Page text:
While driving in the country last summer, I found myself in a region that had an older look to it. Our Peace River region is a young community. Towns celebrate hundredth birthdays, and 150th, but really, this region saw most of its settlement happen in the last 70 years. So this country farm may have been established in the 1930’s, or even the 50’s, but that looks old to us locals!
Anyhow, I love the brilliant yellow of canola fields in bloom, set against our vivid Peace region skies. A farmhouse and barn are like the bride and groom atop the wedding cake – just the right finish. And my husband, who doesn’t always understand my paintings (he’s one of those that is impressed when a painting ‘looks like a photo’), really liked this one. Gotta please the man of the house once in a while!
Technical stuff: I’ve been following David Rankin on Facebook and he gives very thorough explanations of the decisions he makes in watercolor painting. I’m always trying to learn more and while I may be very comfortable with techniques used in watercolor painting, in other areas I have so much to learn. I used his “darkest values add distance” by placing my darks on one plane of the painting; this is pretty easy to do with such a simple composition.
I also used Manganese Blue for my sky which is a new colour for me. I was surprised at how “mobile” it is. After my first attempt at clouds, I wished I’d been looser, and then realized that even after the sky had dried, an addition of more water would still move that colour around. I’m used to more staining blues. So I dropped in more water and made some interesting blooms AFTER the painting had dried, and got some lovely wet cloud shapes that I’m very much enjoying.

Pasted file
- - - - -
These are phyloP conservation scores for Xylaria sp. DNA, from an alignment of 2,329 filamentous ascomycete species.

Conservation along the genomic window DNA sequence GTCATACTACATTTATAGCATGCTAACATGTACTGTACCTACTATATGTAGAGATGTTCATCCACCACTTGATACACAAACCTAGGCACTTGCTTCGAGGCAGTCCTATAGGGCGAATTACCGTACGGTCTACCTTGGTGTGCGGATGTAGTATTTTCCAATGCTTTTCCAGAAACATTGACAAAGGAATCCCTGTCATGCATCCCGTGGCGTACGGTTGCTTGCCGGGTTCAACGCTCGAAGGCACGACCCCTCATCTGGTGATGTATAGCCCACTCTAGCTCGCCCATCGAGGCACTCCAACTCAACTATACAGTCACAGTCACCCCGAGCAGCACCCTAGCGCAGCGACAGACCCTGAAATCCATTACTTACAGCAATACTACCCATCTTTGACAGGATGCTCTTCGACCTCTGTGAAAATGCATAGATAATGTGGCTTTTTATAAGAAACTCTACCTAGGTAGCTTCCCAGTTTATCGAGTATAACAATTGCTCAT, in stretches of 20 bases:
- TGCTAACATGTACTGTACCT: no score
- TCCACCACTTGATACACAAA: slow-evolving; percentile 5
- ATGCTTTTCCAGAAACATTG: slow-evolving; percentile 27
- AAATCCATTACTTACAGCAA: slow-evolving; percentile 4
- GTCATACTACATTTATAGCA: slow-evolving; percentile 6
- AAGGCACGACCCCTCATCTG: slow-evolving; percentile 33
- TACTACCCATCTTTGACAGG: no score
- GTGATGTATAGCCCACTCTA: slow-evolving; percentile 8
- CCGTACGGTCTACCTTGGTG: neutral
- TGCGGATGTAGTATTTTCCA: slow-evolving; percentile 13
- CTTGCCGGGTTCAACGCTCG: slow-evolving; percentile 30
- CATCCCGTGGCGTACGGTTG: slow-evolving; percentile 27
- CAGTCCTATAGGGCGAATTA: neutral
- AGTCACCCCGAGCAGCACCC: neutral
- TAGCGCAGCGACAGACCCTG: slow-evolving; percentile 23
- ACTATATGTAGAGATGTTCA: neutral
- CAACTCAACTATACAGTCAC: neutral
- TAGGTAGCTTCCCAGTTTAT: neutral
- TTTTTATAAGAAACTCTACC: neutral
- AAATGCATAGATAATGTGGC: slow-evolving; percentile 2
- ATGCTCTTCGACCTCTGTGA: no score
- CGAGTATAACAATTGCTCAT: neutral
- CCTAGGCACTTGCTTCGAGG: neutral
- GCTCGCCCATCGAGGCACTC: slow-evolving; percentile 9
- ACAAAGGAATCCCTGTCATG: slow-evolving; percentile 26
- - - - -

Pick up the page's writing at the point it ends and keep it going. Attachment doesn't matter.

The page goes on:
This painting is the essence of a hot summer’s day on the farm. I can just imagine a line of wash, hanging limply on the line, waiting for a breeze to stir the linens. A pitcher of condensation-beaded lemonade sits on the kitchen table, and the house is dark, curtains drawn to keep out the heat. At least until the farm wife decides to can some garden produce. That always seems to get done on the hottest days, til the house becomes an over, but she’s watching the sky, hoping for a late-afternoon thunderstorm to roll in. Tools clank in the barn, and the dog’s tail stirs up dust, twitching as he dreams under the shade of a lilac bush.
“Summer on the Farm” measures 10″ x 14″ is available for purchase. Contact me!